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Arch Virol. 2007;152(10):1901-10. Epub 2007 Jun 1.

Using RRT-PCR analysis and virus isolation to determine the prevalence of avian influenza virus infections in ducks at Minto Flats State Game Refuge, Alaska, during August 2005.

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Institute of Arctic Biology, University of Alaska Fairbanks, Fairbanks, AK 99775, USA.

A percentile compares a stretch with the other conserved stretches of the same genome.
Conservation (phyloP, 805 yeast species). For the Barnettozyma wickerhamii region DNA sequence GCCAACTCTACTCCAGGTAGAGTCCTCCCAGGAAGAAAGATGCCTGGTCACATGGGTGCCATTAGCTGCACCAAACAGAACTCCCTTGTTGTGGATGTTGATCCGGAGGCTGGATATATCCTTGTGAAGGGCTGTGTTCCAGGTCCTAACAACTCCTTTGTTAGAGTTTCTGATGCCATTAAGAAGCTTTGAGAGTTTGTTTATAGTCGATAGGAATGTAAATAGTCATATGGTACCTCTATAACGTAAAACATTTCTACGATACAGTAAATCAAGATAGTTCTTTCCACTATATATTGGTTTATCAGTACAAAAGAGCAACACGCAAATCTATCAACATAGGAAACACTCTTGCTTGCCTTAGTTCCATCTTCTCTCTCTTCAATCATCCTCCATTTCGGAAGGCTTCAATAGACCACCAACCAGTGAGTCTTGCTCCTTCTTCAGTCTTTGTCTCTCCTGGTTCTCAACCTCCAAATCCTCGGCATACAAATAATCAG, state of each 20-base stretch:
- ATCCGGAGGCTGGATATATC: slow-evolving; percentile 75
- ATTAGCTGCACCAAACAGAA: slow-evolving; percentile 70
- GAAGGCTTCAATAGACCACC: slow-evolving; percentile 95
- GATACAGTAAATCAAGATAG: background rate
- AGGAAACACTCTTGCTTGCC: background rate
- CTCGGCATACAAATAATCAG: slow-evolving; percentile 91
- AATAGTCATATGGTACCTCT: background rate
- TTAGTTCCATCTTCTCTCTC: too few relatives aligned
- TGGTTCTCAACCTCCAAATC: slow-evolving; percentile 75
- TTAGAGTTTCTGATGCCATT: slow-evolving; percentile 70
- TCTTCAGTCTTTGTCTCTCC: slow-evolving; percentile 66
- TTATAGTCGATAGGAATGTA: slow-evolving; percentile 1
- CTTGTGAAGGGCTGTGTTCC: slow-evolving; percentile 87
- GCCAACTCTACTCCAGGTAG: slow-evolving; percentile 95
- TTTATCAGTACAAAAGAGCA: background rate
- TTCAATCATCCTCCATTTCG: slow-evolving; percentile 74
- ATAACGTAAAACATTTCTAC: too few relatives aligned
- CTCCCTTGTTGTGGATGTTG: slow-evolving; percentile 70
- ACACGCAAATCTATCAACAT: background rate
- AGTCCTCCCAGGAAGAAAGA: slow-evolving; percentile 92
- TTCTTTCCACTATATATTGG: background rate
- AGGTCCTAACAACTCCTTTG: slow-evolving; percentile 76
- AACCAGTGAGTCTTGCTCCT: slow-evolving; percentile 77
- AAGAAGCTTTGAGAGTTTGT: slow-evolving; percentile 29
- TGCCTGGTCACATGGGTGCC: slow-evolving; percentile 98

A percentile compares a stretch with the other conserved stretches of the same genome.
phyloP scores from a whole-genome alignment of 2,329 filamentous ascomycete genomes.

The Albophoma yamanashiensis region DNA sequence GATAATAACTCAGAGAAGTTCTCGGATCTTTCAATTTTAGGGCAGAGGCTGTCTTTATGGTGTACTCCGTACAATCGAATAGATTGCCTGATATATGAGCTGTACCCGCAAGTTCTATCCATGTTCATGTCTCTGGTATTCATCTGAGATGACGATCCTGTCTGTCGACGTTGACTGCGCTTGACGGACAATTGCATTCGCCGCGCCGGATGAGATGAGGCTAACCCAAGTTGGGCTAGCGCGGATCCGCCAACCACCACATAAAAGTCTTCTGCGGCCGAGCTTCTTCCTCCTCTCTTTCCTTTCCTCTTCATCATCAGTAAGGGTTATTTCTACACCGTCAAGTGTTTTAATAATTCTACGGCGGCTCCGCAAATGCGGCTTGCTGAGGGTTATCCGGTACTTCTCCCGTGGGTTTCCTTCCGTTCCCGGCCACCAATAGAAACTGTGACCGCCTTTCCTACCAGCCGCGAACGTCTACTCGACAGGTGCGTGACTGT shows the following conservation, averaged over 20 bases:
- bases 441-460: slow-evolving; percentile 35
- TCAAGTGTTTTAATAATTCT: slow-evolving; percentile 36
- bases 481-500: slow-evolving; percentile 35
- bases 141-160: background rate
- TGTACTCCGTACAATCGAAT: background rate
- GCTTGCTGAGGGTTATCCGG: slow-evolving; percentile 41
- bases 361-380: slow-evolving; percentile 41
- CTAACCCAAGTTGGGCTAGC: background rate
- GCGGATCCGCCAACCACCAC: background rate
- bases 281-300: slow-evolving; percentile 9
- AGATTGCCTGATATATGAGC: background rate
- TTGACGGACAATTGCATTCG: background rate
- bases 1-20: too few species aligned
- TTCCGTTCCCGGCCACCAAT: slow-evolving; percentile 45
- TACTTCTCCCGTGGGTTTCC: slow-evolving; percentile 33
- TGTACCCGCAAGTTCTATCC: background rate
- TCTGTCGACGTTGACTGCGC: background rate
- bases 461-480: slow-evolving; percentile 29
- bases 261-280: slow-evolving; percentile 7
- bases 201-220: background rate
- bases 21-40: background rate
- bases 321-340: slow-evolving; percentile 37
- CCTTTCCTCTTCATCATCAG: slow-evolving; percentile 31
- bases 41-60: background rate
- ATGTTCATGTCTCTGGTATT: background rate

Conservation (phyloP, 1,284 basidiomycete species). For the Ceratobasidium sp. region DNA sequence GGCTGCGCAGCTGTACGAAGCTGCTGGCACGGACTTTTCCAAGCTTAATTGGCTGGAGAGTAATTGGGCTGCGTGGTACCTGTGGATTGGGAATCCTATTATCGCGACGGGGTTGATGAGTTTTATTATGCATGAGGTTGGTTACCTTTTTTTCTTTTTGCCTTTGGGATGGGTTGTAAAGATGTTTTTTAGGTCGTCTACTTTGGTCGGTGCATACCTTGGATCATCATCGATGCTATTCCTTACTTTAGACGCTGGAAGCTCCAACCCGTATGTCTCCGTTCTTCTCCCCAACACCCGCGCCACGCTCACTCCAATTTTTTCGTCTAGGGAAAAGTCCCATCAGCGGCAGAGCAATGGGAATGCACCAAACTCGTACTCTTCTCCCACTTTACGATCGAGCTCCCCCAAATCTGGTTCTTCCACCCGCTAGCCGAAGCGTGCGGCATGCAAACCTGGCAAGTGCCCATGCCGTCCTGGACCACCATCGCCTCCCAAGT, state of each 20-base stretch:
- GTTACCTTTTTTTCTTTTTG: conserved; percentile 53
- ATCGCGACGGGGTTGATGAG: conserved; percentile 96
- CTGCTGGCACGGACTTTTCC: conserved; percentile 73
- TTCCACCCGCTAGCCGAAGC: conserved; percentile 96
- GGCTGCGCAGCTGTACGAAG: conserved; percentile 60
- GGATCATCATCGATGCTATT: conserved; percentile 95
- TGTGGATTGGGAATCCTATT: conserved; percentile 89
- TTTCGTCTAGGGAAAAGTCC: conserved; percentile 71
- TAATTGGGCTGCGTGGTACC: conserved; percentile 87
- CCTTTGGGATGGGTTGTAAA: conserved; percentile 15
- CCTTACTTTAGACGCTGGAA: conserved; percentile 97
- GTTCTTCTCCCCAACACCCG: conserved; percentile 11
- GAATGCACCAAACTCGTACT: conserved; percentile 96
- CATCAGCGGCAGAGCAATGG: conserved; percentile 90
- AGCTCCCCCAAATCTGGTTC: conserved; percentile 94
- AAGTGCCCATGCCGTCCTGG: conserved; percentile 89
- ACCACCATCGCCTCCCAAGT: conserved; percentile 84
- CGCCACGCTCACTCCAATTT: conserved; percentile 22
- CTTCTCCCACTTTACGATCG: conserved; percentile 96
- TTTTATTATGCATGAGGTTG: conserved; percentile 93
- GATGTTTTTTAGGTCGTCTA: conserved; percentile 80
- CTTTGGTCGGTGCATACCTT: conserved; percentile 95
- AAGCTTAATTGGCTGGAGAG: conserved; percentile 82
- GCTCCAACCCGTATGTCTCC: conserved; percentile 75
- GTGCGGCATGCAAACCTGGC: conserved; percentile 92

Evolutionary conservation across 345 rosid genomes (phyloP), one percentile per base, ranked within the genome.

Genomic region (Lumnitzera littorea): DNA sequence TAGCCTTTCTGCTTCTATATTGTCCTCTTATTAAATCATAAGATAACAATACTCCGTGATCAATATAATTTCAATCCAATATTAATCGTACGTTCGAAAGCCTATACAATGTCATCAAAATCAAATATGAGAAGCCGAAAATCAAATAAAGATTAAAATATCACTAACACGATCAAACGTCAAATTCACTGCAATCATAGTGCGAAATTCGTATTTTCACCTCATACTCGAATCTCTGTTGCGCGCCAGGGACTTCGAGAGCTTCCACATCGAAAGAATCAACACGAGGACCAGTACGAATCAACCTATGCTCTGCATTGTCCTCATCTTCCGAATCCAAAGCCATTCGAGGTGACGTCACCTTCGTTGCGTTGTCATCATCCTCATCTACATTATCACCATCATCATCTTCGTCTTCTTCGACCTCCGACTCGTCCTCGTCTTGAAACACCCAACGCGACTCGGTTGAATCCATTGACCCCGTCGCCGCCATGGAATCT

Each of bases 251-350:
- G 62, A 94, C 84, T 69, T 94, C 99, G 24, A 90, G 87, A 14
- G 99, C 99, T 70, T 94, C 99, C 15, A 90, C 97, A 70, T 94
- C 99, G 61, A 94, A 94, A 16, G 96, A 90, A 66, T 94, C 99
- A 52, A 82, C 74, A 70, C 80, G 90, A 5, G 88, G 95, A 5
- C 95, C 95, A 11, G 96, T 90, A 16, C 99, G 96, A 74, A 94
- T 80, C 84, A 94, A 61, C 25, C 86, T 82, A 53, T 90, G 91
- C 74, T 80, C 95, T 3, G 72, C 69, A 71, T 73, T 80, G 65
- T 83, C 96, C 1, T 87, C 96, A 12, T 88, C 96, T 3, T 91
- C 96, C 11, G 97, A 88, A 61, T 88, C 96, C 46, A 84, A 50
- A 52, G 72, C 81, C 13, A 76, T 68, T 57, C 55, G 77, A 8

This study describes surveillance for avian influenza viruses (AIV) in the Minto Flats State Game Refuge, high-density waterfowl breeding grounds in Alaska. Five hundred paired cloacal samples from dabbling ducks (Northern Pintail, Mallard, Green Wing Teal, and Widgeon) were placed into ethanol and viral transport medium (VTM). Additional ethanol-preserved samples were taken. Of the ethanol-preserved samples, 25.6% were AIV RNA-positive by real-time RT-PCR. The hemagglutinin (HA) and neuraminidase (NA) subtypes were determined for 38 of the first-passage isolates, and four first-passage isolates could not be definitively subtyped. Five influenza A virus HA-NA combinations were identified: H3N6, H3N8, H4N6, H8N4, and H12N5. Differences in the prevalence of AIV infections by sex and by age classes of Northern Pintail and Mallard ducks were detected, but the significance of these differences is undefined. In the 500 paired samples, molecular screening detected positive birds at a higher rate than viral isolation (chi(2) = 8.35, p = 0.0035, df = 1); however, 20 AIV isolates were recovered from PCR-negative ducks. Further research is warranted to compare the two screening protocols' potential for estimating true prevalence in wild birds. Our success during 2005 indicates Minto Flats will be a valuable study site for a longitudinal research project designed to gain further insight into the natural history, evolution, and ecology of AIV in wild birds.

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